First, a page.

Downtown of Tirana. Sergey Ponomarev/The New York Times

One of his first and most daunting tasks, Mr Cupi said, was somehow getting rid of a 22-ton marble statue of the late dictator in the main hall. its distance bot in his opinion the only hope of saving the pyramid from angry anti-communist mobs who wanted to destroy the entire building.

The statue was so large and heavy that moving it risked breaking the floor and collapsing the pyramid. The Italian embassy suggested using a helicopter to lift the statue through the roof. Others suggested cutting it into pieces with a special saw.

In the end, Llesh Biba, a young theater director who is working as a carpenter on the pyramid, lunges at Hoxha with a sledgehammer and enthusiastically smashes his head and body.

“It felt great to beat Hoxha,” Mr. Biba, now a sculptor, recalled in an interview at his Tirana studio. “No one else dared. They were all concerned to save their own skins.”

The dictator’s shrine takes on a new meaning, Crypto Trading News

A basketball game at a weekend competition, right across from the Pyramid of Tirana. Sergey Ponomarev/The New York Times

After finishing his work, however, Mr. Biba was taken to a hospital suffering from severe lung problems from inhaling marble chips and dust.

Mr Biba’s health crisis resulted in a long pattern of calamities linked to a building that “seemed cursed,” according to Martin Mata, the co-head of the Albanian-American Investment Fund, which helped fund the reconstruction work.

With no money to continue operating the pyramid as a cultural center, the authorities turned it into a rental property.

Albania’s first nightclub found its place there in the early 1990s. The US aid organization USAID, a television station and Pepsi moved into offices in the basement, followed by NATO, which set up an office there during the 1999 war in neighboring Kosovo.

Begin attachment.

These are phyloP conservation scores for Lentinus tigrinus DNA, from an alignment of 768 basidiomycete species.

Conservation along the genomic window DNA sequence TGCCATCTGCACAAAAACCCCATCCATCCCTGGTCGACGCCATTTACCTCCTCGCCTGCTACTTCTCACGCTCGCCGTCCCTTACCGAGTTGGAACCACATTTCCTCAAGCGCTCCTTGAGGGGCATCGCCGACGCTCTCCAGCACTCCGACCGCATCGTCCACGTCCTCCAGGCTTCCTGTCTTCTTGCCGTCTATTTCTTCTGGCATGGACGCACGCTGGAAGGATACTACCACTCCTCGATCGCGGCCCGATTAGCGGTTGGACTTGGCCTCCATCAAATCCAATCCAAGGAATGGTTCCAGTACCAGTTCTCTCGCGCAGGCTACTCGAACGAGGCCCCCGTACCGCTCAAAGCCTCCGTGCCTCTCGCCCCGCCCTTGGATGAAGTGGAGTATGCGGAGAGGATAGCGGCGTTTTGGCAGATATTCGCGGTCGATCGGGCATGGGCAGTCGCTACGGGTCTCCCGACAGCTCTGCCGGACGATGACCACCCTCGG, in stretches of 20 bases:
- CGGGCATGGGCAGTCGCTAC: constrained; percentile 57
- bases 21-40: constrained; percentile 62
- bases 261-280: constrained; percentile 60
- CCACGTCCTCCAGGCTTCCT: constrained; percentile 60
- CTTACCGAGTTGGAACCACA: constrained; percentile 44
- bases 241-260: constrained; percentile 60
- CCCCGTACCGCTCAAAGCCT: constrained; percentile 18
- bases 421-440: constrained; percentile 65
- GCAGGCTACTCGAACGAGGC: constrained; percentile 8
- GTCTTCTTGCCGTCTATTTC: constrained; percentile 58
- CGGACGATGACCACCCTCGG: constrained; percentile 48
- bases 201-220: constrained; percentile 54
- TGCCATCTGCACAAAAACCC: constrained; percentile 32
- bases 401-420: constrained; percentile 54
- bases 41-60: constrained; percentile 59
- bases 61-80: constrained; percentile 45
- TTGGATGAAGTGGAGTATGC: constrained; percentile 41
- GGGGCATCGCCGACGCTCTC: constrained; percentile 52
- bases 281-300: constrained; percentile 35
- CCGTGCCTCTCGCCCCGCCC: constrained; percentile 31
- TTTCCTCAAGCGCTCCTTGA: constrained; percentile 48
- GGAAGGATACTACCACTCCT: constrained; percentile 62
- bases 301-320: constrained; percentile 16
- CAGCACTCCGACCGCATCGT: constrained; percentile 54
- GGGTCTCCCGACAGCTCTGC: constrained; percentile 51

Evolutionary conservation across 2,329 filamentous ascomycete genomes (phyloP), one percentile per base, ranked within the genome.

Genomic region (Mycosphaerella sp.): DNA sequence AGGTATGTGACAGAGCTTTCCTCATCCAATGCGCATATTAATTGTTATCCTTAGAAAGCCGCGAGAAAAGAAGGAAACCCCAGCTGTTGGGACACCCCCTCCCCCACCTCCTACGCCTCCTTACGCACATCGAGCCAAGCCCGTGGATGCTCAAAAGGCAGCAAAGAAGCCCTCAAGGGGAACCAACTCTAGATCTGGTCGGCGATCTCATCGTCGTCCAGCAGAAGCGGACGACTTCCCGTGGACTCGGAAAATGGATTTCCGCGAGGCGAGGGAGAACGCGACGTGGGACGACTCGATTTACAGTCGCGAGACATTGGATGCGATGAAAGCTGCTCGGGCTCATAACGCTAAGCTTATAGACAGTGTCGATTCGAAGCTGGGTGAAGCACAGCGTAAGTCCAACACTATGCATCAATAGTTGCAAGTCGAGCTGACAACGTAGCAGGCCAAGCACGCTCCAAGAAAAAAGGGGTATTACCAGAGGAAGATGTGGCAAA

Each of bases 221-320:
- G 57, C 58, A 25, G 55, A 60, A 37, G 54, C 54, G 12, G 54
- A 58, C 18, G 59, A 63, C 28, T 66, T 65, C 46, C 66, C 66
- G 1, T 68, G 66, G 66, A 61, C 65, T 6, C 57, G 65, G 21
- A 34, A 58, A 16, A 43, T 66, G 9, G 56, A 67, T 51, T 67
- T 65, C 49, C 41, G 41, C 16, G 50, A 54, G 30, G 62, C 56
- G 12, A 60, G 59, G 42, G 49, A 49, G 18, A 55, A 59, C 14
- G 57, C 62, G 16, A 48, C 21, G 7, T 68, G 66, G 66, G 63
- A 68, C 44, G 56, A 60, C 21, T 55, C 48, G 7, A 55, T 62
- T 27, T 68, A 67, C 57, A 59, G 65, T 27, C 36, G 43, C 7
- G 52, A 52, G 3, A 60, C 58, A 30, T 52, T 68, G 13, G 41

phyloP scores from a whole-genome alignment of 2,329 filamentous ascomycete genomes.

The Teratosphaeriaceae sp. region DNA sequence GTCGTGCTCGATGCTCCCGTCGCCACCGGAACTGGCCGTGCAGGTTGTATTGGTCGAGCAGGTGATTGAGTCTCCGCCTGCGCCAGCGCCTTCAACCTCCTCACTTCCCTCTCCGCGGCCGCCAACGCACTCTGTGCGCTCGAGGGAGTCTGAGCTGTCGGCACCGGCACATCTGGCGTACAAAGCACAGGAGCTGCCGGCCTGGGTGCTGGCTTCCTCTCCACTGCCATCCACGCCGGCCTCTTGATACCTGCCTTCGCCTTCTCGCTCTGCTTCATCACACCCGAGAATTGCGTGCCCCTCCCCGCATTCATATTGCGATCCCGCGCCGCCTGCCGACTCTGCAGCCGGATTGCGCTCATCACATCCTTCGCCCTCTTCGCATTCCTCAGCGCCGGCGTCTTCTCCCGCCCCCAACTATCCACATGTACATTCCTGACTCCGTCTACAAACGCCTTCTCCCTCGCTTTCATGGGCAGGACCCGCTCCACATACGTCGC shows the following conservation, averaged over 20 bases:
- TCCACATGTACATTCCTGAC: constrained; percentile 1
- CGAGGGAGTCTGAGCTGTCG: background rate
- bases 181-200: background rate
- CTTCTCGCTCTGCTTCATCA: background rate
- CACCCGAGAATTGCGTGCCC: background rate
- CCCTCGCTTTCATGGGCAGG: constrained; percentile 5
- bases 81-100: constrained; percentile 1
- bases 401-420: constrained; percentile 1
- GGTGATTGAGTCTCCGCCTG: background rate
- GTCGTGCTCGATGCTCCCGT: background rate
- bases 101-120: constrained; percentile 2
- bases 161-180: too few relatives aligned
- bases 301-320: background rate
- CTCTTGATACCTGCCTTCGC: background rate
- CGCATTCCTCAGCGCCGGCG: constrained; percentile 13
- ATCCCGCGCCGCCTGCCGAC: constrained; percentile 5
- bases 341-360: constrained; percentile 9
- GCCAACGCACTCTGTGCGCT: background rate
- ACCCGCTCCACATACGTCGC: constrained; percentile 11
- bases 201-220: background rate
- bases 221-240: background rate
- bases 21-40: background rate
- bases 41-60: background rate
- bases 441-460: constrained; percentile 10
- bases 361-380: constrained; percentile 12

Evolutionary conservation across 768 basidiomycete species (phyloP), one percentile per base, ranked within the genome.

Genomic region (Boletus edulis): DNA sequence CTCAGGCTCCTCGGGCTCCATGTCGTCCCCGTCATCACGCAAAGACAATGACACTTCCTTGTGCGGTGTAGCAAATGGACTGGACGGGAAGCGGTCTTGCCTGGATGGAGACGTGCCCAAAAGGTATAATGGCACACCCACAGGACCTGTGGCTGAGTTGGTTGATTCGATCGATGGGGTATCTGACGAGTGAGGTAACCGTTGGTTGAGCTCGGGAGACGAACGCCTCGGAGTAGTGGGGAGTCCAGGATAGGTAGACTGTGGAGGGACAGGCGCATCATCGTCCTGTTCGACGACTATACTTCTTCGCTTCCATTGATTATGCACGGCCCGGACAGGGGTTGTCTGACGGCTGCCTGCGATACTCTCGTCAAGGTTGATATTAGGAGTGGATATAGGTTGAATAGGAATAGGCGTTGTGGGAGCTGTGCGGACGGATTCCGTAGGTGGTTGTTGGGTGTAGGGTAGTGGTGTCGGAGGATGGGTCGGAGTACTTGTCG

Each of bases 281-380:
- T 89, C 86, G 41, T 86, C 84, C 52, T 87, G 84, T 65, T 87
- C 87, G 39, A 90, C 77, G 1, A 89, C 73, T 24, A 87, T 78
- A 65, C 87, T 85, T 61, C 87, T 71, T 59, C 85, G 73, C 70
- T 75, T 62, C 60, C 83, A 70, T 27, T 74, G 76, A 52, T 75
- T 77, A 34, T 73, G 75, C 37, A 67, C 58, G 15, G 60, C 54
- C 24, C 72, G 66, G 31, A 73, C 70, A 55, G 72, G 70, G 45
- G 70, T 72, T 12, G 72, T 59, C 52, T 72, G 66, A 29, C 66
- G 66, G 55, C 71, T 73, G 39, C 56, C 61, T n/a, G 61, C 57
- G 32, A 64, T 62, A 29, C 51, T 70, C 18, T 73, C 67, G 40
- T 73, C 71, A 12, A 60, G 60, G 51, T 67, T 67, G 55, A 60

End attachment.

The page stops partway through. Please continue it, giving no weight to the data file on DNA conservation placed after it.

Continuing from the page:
Over the years, the pyramid began to fall apart, was taken over by squatters and swarmed with young people who used its sloping concrete outer walls as slides. Bold plans to give the structure a new purpose have come and gone, including a failed project promoted by Albania’s former Prime Minister Sali Berisha to turn the pyramid into a new national theatre.

By 2010, the pyramid had become such an embarrassing symbol of failure that lawmakers ordered its demolition and Austrian architects to develop a plan to build a new parliament building on its site. This attempt also fizzled out.

The current renovation has finally broken the series of failures. Driving force behind these efforts is Tirana Mayor Veliaj, a close political ally of Albanian Prime Minister Edi Rama, who for the past decade has been a former artist who has himself received praise from some political rivals for improving the reputation of the country has shaken off for chaos.

The 43-year-old mayor recalled visiting the pyramid as a sad Hoxha memorial shortly after it opened in 1988 as a schoolboy. “It was like going to a scary funeral,” he said, describing how a floodlit red star in the roof “looked down on us all like Big Brother’s eye.”

Mr. Maas, the architect, said that in the renovation he tried to “transcend, not destroy, the past” by preserving the basic structure of the pyramid but opening it more to the sunlight and modernizing the interior to accommodate it from to liberate associations with Albania’s grim past.

As a nod to the happy memories many Tirana residents have of sliding down the slopes of the pyramid, the new design includes a small sliding area.

The dictator’s shrine takes on a new meaning, Crypto Trading News

The Pyramid of Tirana, long a reminder of both a brutal regime and the decades of disappointment that followed in Tirana, Albania. Sergey Ponomarev/The New York Times

However, most of the outer walls are now covered with steps, allowing visitors to walk to the top. There is also an elevator.

Not everyone likes the new design. Mr. Biba, who destroyed Hoxha’s marble statue more than 30 years ago, scorned the reconstructed pyramid as a flashy PR stunt by the prime minister.

But that’s a minority view. Mr Cupi, who supported calls for the building to be demolished after his cultural center collapsed, now hailed the redesign as a sign that Albania can overcome its communist spirit and post-communist demons.

“We all wanted to be part of the West, but we didn’t really know what that meant,” he said. “The pyramid has now been completely redesigned and that gives me hope for this country.”

Source: Crypto News Deutsch